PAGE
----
The first part of the book was truly fascinating. The US actually supported the MB and increased religious-focus of Egyptians because they didn't want Egypt to "go the other way" and become Socialist/Communist. The Muslim Brotherhood had a long term goal in mind...looking at 13 year increments...and they never wanted to impose anything on society. Rather, their goal was to gradually educate society so that they would see things the way the Muslim Brotherhood did--and follow their Brand of Islam. Their focus was often on charity projects--hospitals, schools, day cares--providing services that were better than could be had from the government/private sector. Brilliant.
That's something which disturbs many Muslims as it has become the dominant form of Islam practiced/preached--mainly due to Saudi money.Read more ›
In the latter part of the book the focus shifts to America. Here again the veil is put in the context of a much larger development of Muslim society in America - if one can speak of "a" Muslim society.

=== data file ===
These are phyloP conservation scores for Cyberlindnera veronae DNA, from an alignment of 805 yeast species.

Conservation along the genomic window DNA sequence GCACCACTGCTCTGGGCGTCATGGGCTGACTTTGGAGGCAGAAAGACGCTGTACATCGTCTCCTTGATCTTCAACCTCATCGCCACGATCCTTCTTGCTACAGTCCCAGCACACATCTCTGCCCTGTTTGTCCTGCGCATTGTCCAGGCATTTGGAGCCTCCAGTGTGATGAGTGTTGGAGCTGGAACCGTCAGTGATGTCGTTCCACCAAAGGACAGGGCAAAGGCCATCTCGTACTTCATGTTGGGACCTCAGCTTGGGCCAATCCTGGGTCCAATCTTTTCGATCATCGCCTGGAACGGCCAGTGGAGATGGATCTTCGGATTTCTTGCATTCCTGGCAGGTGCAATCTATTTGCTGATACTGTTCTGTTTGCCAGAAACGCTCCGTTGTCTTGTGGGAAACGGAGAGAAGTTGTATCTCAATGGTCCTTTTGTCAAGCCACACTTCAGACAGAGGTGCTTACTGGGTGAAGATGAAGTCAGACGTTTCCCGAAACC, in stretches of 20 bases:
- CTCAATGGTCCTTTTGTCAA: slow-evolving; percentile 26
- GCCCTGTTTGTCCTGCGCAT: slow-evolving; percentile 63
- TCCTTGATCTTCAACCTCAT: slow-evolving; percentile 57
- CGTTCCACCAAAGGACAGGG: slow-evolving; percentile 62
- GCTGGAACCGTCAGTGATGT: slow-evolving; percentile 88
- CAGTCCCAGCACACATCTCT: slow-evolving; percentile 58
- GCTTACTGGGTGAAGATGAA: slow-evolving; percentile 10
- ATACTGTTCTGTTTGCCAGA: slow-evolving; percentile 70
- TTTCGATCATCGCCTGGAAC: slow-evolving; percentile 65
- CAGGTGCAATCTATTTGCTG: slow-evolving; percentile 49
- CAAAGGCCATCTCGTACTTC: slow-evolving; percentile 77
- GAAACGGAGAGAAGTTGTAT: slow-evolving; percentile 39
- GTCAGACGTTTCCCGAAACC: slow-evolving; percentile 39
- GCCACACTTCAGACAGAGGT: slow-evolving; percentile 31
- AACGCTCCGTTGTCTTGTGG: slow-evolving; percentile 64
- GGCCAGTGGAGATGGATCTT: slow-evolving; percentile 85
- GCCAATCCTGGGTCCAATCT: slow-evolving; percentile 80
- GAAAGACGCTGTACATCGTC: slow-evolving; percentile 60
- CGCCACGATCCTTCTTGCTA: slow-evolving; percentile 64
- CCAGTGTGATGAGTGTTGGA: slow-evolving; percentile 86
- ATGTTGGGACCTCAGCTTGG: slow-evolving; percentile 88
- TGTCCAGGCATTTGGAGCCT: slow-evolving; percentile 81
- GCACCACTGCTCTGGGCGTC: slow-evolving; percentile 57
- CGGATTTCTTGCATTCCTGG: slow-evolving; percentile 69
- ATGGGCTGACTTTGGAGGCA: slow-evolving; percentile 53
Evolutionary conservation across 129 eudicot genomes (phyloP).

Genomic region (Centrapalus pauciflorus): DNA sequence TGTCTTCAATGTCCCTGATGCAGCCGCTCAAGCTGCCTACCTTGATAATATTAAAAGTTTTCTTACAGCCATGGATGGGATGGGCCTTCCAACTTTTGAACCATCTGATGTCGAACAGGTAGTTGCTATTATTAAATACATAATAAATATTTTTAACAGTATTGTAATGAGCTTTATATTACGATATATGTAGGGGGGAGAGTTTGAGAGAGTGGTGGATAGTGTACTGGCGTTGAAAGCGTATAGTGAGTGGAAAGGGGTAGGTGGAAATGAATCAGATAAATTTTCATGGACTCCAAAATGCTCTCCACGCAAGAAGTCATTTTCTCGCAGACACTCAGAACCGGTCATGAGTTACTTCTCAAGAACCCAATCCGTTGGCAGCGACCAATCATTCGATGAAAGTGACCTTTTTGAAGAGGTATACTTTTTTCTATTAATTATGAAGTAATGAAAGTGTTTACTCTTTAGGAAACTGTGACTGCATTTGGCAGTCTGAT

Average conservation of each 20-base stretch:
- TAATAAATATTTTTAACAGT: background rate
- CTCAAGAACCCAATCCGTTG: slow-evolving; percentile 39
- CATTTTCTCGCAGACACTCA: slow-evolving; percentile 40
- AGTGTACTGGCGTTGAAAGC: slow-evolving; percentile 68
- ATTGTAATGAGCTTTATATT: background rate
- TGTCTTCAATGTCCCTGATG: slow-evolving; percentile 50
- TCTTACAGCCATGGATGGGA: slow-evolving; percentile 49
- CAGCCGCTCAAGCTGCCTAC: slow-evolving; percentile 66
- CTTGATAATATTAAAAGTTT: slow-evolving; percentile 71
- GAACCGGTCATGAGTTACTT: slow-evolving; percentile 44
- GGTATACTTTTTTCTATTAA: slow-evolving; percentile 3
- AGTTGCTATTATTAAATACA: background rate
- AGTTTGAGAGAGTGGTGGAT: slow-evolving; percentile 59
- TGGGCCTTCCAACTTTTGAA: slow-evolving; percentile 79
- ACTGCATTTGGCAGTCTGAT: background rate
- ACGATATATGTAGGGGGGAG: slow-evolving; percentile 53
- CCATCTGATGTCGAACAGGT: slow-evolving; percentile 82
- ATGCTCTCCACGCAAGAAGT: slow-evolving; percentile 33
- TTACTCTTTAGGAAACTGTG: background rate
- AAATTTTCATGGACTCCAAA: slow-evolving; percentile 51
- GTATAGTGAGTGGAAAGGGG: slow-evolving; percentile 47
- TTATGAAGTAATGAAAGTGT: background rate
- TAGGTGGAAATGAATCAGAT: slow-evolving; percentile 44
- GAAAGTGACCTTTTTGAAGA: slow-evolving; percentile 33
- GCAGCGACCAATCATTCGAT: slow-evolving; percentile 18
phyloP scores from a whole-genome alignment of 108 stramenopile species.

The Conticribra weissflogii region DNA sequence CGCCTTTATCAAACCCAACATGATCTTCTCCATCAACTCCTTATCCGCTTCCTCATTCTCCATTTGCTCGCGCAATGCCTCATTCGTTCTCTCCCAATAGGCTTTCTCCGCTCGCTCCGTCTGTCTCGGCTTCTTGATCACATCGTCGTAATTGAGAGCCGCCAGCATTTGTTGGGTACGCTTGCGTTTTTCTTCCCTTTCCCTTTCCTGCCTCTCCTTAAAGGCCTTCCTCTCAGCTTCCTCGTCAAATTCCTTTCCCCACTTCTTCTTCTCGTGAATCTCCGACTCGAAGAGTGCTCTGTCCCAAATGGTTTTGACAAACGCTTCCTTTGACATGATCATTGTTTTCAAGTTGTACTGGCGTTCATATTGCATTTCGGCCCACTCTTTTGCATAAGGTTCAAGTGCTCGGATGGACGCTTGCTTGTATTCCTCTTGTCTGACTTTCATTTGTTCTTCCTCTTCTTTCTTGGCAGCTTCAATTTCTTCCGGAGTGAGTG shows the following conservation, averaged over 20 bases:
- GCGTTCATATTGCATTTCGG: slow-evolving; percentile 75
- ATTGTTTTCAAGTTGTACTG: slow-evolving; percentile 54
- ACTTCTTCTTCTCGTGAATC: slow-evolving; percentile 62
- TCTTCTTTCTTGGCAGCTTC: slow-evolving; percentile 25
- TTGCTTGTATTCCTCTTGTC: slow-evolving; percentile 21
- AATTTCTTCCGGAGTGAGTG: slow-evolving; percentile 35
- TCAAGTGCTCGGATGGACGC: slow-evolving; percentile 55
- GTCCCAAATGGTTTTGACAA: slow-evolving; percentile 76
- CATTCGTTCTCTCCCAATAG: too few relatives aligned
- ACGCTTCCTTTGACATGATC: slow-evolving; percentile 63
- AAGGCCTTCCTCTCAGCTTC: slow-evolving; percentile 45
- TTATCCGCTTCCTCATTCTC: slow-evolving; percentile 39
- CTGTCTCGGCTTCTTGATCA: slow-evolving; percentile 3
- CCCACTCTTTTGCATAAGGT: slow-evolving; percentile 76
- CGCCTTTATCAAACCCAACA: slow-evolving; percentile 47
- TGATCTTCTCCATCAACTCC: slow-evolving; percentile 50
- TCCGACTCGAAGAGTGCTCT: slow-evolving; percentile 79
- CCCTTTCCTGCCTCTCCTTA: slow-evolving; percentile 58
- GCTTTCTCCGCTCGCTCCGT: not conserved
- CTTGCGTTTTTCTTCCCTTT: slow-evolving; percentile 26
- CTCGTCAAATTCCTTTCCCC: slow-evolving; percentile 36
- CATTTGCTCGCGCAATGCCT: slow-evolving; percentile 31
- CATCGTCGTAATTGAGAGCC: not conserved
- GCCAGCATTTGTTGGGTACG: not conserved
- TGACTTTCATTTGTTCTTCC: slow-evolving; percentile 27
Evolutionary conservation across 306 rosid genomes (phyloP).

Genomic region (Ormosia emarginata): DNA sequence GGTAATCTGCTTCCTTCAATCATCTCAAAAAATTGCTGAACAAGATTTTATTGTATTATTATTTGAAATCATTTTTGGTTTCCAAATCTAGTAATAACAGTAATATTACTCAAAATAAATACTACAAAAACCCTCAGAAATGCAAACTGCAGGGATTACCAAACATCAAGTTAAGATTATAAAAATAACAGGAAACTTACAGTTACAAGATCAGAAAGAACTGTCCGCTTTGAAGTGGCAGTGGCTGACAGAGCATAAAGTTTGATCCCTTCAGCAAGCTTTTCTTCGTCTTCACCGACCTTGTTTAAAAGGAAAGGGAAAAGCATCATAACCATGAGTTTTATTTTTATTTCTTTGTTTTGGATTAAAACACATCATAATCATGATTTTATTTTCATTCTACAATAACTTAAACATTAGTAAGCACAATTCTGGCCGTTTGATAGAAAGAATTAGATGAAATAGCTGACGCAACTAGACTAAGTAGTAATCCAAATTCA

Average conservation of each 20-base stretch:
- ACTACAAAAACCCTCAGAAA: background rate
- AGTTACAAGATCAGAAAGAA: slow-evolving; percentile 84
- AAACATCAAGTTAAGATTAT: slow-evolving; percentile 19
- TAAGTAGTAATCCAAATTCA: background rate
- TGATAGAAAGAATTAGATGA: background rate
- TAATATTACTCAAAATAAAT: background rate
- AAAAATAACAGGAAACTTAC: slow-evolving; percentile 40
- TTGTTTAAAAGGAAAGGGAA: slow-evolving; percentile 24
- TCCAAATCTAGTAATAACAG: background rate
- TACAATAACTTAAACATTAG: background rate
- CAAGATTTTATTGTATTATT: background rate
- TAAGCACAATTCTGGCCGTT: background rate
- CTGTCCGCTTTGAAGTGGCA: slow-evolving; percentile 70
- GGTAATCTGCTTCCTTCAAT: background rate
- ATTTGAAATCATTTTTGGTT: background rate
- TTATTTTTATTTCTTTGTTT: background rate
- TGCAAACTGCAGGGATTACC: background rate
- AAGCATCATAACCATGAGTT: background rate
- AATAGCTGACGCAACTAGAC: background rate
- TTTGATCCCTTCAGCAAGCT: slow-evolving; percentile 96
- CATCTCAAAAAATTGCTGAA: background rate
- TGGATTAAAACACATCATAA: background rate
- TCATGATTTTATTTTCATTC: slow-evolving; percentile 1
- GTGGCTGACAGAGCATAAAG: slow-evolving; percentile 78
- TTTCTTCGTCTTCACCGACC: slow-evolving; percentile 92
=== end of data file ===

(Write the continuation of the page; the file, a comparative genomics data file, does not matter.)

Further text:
My one concern with this book is that she refers to the leadership of the largest Muslim organizations in America, generically, as Muslim Brotherhood. I see the point that she is making. The form of Islam that has become normative in the Islamic Society of North America has an intentional piety that might be associated with the Muslim brotherhood in Egypt. I question how accurate it is to carry that description over to America, as if somehow various American Muslim organizations are extensions of the Muslim Brotherhood in Egypt. They are not, even if some of the practices look similar.
This book is rigorous in its research but at the same time personal and sensitive.